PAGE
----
“We became their mentor family,” Crowley said, and he admits his attorney background has certainly been needed to wade through all the governmental paperwork.
One way Adonis and Maie have thanked them was holding a tutorial about Cuba at the Crowley home for a group of Montanans planning to travel there.
Adonis and Maie also spoke about Cuba at Great Conversations, the annual fundraiser for Helena Education Foundation.
They’ve also volunteered for community events.
Maie volunteered as a model for two Good Sam fashion show fundraisers.
And Adonis joined the cast of Queen City Ballet’s “Nutcracker.”
“They’re delightful,” said Crowley. “They’re very excited about what’s happening – the thawing in relations between the two countries.”
Once they have their U.S. permanent resident paperwork, they’d like to visit their families in Cuba. Maie’s dad died in January 2015, but she was unable to return for his funeral. And Adonis would like to see his mother.
Adonis and Maie also hosted a refugee party at the Crowley home and Crowley was amazed at who showed up.
“There were probably 30 people there from China, Japan, Argentina, Cuba,” he said. “I learned a lot – through them – about the refugee community.”
“They’ve just always wanted to be part of the community,” he said, adding that they go to events like Alive at Five and the Helena Farmers Market.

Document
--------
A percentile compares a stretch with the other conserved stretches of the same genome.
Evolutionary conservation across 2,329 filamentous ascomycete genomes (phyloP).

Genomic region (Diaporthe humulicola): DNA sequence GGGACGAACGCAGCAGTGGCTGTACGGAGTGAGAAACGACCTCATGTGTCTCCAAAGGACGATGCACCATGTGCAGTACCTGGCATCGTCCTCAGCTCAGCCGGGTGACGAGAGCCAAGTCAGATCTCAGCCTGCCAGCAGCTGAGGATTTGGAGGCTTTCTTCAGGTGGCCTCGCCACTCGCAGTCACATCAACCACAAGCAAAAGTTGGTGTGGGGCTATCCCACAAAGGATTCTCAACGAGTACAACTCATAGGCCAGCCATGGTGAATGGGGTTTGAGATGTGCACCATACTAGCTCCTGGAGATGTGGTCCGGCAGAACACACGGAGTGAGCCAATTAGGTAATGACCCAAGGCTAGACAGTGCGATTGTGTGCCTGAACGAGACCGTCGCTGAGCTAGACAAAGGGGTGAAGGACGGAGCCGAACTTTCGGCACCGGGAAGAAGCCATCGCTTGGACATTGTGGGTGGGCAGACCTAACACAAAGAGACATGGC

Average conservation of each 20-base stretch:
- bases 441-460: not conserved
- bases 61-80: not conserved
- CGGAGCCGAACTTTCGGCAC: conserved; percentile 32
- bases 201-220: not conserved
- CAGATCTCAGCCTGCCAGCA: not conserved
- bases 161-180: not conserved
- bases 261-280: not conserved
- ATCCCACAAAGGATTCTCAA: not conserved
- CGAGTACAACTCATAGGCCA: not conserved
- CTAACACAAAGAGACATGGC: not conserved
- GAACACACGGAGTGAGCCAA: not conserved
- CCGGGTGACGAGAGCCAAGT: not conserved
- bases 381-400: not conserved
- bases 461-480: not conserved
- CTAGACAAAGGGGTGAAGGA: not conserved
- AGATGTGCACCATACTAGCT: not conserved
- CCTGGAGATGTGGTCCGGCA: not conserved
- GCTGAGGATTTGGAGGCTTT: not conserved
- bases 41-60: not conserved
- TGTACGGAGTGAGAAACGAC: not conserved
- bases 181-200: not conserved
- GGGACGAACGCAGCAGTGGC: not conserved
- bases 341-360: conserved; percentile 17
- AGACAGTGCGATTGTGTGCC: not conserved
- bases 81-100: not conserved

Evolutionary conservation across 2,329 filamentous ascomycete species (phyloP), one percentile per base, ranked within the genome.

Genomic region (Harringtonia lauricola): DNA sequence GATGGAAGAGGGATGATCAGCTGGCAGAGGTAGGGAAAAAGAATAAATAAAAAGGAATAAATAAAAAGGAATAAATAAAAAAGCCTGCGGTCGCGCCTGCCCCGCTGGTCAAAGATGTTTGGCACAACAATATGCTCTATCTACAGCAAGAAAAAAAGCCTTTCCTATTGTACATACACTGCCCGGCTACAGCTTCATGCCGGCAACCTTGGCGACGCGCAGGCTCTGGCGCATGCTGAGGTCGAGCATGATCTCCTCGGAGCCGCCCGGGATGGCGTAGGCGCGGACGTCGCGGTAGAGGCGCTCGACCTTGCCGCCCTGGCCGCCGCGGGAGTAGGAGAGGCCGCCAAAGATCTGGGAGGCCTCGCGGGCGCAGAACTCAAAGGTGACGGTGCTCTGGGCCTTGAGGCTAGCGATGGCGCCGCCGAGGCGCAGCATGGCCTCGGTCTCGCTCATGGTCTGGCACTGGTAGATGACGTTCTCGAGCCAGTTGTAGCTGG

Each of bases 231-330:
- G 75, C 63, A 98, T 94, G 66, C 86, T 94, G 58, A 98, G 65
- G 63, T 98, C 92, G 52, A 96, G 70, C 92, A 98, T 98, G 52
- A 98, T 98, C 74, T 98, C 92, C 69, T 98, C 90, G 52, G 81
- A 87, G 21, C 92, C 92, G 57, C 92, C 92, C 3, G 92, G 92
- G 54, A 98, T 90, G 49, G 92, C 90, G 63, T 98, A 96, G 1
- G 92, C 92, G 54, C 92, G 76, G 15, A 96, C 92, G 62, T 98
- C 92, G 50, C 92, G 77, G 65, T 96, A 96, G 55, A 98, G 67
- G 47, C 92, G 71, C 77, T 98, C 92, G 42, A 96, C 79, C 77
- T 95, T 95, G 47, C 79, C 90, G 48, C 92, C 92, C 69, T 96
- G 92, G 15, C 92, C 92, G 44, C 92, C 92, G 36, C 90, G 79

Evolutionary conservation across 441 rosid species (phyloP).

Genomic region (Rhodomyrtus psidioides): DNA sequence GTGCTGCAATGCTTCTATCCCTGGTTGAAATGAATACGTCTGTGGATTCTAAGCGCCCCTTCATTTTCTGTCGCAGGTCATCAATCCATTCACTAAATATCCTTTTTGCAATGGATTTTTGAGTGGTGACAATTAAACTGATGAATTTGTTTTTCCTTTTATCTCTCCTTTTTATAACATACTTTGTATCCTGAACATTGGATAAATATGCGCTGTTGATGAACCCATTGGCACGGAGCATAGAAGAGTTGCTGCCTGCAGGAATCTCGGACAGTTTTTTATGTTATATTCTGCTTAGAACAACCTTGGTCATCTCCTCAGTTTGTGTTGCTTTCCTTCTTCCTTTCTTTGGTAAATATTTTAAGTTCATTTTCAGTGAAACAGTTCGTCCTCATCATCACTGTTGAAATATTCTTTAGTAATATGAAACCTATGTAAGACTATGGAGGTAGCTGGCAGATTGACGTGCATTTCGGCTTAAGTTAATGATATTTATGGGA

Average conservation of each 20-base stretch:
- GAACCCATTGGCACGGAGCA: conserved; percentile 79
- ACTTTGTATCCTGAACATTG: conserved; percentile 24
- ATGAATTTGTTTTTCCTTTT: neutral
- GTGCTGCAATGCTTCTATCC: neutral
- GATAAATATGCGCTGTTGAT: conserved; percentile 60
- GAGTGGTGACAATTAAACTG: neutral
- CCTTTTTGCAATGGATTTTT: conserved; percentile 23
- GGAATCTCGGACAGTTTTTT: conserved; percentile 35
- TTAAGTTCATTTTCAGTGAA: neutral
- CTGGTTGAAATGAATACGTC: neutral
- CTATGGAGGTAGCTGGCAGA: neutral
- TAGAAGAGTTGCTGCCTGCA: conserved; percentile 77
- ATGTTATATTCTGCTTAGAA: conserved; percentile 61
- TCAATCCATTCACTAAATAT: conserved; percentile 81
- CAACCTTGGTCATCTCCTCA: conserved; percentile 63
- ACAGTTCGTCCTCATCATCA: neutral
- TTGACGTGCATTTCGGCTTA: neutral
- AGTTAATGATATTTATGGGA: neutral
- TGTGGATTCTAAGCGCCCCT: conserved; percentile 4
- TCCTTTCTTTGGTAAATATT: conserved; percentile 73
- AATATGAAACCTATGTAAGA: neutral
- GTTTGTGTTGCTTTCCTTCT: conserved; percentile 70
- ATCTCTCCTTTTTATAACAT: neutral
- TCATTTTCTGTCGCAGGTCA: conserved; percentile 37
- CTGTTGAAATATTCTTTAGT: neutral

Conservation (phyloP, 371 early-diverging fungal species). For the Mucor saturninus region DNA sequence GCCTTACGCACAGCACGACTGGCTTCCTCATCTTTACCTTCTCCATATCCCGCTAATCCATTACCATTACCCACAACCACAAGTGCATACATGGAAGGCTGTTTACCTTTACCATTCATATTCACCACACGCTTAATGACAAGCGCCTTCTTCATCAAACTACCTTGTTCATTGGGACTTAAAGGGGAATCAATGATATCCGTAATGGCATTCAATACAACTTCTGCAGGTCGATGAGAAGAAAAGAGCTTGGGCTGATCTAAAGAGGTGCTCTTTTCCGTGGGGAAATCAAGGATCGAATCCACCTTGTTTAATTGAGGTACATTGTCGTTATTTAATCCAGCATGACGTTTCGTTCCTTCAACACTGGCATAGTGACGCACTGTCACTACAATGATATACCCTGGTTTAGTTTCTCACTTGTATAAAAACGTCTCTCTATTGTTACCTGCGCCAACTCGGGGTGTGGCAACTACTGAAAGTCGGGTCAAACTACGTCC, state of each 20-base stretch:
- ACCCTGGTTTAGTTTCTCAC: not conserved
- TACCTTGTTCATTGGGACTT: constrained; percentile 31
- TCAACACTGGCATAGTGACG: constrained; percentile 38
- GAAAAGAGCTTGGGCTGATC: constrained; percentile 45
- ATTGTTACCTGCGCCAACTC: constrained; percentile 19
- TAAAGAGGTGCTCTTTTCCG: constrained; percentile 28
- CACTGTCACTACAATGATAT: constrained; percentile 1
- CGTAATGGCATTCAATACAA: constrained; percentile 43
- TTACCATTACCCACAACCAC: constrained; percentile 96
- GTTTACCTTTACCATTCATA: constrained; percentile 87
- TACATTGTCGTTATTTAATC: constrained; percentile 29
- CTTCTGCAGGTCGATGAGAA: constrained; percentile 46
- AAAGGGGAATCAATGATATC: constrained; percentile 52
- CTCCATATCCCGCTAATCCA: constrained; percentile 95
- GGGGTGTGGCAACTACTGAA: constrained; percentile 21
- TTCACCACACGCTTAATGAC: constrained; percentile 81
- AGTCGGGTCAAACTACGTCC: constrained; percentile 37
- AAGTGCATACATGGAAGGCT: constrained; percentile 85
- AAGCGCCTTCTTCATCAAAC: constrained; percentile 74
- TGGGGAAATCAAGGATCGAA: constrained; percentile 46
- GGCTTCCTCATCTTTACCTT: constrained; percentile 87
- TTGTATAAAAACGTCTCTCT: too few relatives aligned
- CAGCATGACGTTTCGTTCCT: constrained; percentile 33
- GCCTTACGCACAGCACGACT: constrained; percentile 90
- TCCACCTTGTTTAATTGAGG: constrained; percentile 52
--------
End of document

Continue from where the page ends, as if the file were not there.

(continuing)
“They’re wonderful people,” he said. “Our lives have been blessed by meeting them.”
They’re also wonderful dancers, said Chere Jiusto, executive director of Montana Preservation Alliance, which offered Adonis a training job.
“It’s been really rewarding to us,” she said, to help him get a path to a job.
“They’re lovely people,” she said. “They’re gentle. They’re hardworking.”
Through all the steps and waiting and obstacles, “They were so patient. I never saw such unflagging optimism that things would work out in the end.”
“They say they want to work and they want to give back,” she said. “They’ve done a lot of nice things in the community.”
Collins, the first Montanan to help Adonis and Maie at the border, is delighted at how they're doing in Helena.
“They’ve done so well,” she said. “They’re both talented people with a vision of what they want for their children.
“I’m sure whatever community they live in, they will be an asset.”